DC has a large office in DC. They're based out of Portland. But they have global operations. And I think over 40 countries now, and they were responding to the Philippines, exactly the typhoon. And so we gave them this and said, Hey, could you just give us some feedback? Because we're in the ivory towers of academia right now, is this pie in the sky, or we've never actually done something like, we never actually done something like this. And further impact evaluation is becoming very common in international development, and usually more of the stable contexts, like Kenya or Rwanda, or even India, but it's not being done in in those crisis zones and post conflict post disasters were saying, Would you consider doing Something like this. And they came back and said not only would be be willing to do something like this, we want to have a conversation about you doing this for us. And that conversation suddenly through the switch for tomorrow night ago. Oh,
stop looking for jobs.
They started a company.
That's exactly right.
And you've been doing it ever since we have. What's an example of something you would do differently at the Red Cross or Doctors Without Borders? Or wish those organizations would do differently? Based on what you learned in graduate school?
I think one of these things is already happening. I don't think there was an intentional focus on knowledge management, when I was in those positions of really understanding sincerely understanding what everyone else already knew.
And that's what you mean when you say knowledge management,
I mean, when I say knowledge management is is who can we learn from Are we looking and learning and trying to soak up information and identify where those other information points are? Before we dive in with our own solution? And I think in the emergency context, this is really hard. The storm hits the disaster hits. And it's a bit like the fire station, right? The alarms go off, people jump in the trucks and you go, and that's so we need to do in response.
And that's what you did at Red Cross currents, disaster relief,
right. More and more, we're seeing the response community, the emergency relief community, focusing on learning and looking back and going Hey, what did we learn from typhoon Hai Jaan, what did we learn from the Gorkha earthquake in Nepal that we can apply to the next earthquake and and not just from a logistical perspective, which is the easy thing to focus on, but also from what worked? What was most cost effective? What had the largest impact on the long run welfare of beneficiaries, not just the immediate needs, which is what we're often most focused on.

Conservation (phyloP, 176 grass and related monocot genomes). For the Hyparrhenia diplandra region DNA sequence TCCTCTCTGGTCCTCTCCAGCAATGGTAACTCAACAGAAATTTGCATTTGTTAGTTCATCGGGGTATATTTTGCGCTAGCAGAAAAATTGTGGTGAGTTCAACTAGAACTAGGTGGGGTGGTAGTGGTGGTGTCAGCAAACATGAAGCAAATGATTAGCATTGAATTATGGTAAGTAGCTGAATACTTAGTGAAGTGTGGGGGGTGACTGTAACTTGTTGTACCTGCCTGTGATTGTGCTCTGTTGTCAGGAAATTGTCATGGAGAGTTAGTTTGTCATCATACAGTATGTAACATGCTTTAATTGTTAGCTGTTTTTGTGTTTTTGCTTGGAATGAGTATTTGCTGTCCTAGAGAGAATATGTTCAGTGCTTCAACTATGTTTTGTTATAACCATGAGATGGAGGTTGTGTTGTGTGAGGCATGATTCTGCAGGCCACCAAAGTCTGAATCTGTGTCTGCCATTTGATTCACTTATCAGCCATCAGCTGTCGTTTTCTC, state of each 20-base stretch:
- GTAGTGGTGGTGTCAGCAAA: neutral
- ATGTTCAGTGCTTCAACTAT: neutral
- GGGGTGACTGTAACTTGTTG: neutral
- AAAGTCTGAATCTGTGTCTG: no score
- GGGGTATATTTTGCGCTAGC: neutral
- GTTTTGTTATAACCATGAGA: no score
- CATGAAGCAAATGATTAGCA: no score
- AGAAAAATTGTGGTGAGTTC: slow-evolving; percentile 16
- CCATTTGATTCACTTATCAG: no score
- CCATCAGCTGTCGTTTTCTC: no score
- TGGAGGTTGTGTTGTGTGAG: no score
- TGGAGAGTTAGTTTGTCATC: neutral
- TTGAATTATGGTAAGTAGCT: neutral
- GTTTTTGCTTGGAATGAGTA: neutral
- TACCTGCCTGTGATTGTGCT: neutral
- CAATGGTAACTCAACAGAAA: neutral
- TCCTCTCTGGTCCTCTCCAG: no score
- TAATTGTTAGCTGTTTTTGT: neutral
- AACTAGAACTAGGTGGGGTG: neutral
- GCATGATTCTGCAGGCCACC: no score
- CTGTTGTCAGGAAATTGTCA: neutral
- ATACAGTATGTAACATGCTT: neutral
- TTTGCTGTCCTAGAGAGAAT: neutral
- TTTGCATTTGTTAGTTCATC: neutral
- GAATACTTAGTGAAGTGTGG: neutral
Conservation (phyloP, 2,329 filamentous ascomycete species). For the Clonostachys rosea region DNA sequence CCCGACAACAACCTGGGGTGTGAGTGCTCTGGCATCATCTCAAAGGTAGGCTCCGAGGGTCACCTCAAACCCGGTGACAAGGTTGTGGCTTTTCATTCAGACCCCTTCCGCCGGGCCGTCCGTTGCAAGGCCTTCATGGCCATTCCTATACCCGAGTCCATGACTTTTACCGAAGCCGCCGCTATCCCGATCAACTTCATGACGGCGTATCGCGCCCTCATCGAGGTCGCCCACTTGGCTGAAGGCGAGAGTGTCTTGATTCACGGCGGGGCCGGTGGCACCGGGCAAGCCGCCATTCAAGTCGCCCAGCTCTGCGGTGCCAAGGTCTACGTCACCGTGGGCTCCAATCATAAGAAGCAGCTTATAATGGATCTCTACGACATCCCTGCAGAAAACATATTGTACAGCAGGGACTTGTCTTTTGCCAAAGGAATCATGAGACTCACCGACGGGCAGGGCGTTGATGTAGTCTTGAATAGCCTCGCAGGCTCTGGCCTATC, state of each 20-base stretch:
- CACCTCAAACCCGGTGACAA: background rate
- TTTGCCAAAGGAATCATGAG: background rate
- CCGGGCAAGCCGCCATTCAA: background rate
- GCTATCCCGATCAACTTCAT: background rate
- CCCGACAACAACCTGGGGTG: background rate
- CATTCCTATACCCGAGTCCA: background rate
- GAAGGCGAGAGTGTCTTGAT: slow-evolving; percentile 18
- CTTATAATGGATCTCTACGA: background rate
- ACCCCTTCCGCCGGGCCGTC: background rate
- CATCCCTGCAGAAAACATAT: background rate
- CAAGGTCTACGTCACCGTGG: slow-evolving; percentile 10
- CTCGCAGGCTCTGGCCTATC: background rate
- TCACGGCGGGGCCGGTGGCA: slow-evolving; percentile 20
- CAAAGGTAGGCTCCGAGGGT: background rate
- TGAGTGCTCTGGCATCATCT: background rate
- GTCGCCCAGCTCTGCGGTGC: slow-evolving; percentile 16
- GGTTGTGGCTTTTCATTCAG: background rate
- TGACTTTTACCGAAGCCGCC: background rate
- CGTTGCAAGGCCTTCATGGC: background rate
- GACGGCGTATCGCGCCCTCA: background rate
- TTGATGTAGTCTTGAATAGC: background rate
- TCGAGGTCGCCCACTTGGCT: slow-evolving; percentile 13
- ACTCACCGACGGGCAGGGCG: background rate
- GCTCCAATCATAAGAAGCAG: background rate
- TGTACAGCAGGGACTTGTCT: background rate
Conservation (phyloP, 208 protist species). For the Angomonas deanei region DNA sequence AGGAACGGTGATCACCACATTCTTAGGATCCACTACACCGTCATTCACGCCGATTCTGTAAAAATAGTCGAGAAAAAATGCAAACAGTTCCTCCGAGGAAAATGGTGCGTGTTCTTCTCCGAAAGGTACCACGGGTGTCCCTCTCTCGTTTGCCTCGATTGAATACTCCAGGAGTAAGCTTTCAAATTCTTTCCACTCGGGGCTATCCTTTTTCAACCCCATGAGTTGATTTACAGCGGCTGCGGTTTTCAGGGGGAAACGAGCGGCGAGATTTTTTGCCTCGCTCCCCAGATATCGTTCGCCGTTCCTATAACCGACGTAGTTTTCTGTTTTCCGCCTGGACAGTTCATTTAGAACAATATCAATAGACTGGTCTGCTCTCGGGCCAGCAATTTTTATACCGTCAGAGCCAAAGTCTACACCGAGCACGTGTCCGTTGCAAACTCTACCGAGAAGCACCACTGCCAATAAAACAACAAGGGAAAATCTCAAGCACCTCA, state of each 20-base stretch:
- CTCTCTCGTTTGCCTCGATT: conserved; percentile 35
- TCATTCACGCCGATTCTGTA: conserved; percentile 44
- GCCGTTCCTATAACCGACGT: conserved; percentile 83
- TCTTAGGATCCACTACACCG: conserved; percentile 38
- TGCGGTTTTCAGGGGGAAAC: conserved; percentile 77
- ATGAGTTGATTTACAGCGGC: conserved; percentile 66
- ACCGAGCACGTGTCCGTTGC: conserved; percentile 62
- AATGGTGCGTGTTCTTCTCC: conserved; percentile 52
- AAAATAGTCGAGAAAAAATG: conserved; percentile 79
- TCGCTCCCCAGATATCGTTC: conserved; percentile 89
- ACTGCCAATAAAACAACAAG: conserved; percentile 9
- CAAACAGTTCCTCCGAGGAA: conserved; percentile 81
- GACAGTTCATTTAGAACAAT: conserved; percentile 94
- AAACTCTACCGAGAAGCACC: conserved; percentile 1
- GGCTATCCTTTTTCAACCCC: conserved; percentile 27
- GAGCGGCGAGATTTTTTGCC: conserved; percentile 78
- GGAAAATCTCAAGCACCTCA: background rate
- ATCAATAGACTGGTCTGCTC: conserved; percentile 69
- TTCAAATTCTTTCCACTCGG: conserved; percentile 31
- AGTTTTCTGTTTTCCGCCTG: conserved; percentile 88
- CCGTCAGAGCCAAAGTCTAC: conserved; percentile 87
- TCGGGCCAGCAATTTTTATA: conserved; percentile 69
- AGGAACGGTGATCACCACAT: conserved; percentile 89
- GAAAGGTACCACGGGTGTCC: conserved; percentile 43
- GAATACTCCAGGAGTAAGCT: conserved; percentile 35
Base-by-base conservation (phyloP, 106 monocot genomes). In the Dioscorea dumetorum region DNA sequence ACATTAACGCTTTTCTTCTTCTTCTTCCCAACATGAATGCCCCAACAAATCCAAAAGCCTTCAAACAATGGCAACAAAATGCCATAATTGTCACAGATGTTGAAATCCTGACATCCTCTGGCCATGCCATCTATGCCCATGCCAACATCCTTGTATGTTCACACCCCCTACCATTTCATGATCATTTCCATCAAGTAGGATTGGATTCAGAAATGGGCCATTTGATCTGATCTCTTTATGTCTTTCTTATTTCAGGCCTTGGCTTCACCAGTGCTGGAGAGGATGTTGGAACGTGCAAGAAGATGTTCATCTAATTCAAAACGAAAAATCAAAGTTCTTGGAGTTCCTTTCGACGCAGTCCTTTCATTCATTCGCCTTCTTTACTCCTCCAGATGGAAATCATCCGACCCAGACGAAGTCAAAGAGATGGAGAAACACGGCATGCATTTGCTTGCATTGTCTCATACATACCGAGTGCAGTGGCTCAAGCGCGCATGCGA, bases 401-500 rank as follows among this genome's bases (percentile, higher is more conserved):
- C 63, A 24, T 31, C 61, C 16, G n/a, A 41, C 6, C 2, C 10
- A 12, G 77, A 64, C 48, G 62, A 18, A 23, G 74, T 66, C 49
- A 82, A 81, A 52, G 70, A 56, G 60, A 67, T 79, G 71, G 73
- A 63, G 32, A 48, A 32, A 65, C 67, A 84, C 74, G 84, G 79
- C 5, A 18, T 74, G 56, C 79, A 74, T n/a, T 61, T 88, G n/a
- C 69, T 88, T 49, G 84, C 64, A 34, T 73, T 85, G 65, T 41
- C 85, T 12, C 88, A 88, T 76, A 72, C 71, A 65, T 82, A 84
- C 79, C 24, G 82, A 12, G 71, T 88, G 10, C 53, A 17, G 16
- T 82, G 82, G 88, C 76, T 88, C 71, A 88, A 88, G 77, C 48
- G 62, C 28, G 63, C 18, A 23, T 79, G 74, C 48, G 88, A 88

Keith, when did you know that the International Film Work would be a career for you, rather than just a job for a time. You were doing it for a long time before you went to graduate school in different capacities. And did you have a moment or a season where you thought I can see doing this for decades? Yeah.
2010 I was in Port au Prince in Haiti after the earthquake. And I was celebrating a birthday. And there was a moment and it stuck with me. It's one of those. You know, I think there's a few memories. Yeah. You just hold on to and you always feel and when I think about this, when I feel it, it was just one of those memories where I sat and I realized I was drinking a colt. 45 that was the beer we were able to get. I'm drinking I'm drinking my Colt. 45 thinking about my birthday and the past year and where I'd gotten and two things struck me One was that I had gotten there. I had no right arrived and I said I really want to work in international disaster relief. And here I was on the response to the earth. quaking in Haiti and going, Wow, it happened. This is where I want to be right. And then to Yeah, yeah, it was like this is this is where I want to be. And I'm going to be here for a while.
That's great. That is a good feeling when there's no place else in the world you'd rather be in right here, right now. Yeah, even post earthquake, right? Yeah, I've had that feeling in developing countries before. You know, waking up in the morning and having a really rough day ahead and saying there's no place I'd rather be
in right here. To be clear, I would have liked a different beer.
That's a given. Anyone in particular,
probably something with a little more hops.
coming at this from a little different angle, even in business now, five years, what would you say have been one or more of the primary challenges you faced as a business owner?
Well, to start, I had to realize that I was a business owner.
good place to start.
Give yourself I was researching And policy enemy analyst and humanitarian and fortune Good work, right just doing good work. And fortunately I had I had a strong background in logistics. So I knew how to run spreadsheets and supply chains and things like that. But moving towards managing a p&l statement was completely different. So that was the first pieces. I had to get my MBA on the fly, so to speak,
this was before the McDonough School of Business, combine the combined degree with the
a lot of people graduated with just that. Just that same need that you had